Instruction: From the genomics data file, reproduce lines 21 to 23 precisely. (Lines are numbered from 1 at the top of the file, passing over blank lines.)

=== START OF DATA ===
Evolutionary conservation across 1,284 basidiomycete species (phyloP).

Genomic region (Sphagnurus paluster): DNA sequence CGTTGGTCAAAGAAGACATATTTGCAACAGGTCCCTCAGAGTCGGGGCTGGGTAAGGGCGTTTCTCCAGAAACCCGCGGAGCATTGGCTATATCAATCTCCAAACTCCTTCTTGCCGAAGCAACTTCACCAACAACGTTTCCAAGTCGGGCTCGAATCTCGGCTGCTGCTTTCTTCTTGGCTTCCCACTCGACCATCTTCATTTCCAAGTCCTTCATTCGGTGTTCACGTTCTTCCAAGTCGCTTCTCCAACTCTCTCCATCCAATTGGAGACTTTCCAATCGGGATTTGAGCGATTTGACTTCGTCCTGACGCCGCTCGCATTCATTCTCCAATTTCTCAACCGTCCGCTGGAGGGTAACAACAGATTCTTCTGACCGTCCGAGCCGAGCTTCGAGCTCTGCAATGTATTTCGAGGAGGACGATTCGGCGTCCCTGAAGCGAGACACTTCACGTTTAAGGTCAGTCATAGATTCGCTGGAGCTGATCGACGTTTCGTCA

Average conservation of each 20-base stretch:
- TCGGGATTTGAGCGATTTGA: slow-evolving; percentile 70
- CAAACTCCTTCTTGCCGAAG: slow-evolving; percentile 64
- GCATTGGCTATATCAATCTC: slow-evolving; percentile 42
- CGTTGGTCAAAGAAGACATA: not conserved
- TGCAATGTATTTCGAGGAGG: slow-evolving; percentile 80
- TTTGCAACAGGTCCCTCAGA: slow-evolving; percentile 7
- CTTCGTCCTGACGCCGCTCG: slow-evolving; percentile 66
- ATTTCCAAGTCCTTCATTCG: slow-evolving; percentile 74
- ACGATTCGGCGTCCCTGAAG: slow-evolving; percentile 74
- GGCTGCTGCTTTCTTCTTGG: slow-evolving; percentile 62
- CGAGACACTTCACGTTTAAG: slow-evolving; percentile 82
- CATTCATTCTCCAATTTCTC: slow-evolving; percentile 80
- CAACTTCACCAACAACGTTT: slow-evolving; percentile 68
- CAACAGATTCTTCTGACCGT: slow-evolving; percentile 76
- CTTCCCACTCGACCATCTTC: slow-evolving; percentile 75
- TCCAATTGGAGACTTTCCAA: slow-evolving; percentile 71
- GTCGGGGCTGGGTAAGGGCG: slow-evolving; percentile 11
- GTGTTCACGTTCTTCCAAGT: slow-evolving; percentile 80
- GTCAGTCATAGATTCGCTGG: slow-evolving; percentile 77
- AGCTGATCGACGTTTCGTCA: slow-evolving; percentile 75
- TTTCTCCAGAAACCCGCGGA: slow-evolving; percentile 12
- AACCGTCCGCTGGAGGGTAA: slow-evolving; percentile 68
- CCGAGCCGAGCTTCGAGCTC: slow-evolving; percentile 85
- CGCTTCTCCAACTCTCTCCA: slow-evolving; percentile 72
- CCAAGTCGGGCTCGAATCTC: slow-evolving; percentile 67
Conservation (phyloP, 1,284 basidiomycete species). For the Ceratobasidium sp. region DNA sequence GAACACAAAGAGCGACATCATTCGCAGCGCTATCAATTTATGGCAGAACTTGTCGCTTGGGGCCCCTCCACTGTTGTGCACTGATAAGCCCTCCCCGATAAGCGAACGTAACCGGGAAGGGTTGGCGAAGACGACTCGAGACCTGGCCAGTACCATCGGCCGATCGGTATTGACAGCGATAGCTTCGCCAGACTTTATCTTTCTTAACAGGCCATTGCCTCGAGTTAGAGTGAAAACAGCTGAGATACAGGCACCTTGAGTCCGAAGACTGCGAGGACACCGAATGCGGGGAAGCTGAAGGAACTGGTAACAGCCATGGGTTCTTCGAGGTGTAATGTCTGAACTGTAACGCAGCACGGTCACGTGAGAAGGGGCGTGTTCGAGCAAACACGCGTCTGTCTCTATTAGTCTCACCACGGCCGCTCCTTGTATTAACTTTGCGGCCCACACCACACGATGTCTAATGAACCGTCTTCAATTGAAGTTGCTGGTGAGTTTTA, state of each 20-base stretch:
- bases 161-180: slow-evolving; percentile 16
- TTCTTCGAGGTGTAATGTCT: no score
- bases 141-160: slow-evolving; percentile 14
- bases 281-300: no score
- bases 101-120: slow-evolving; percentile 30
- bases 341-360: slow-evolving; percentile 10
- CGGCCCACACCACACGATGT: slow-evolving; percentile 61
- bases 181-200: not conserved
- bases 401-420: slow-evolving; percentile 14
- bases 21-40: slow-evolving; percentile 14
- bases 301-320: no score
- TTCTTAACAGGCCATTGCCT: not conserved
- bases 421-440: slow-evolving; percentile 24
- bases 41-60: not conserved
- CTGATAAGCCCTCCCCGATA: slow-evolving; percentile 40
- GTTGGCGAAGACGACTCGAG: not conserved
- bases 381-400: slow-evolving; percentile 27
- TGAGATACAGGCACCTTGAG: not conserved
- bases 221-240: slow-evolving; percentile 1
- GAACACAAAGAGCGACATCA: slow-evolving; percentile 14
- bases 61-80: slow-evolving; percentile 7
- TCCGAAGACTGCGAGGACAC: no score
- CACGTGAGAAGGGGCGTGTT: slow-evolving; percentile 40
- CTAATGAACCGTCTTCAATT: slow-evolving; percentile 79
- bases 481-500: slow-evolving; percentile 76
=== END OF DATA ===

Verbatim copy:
- GTGTTCACGTTCTTCCAAGT: slow-evolving; percentile 80
- GTCAGTCATAGATTCGCTGG: slow-evolving; percentile 77
- AGCTGATCGACGTTTCGTCA: slow-evolving; percentile 75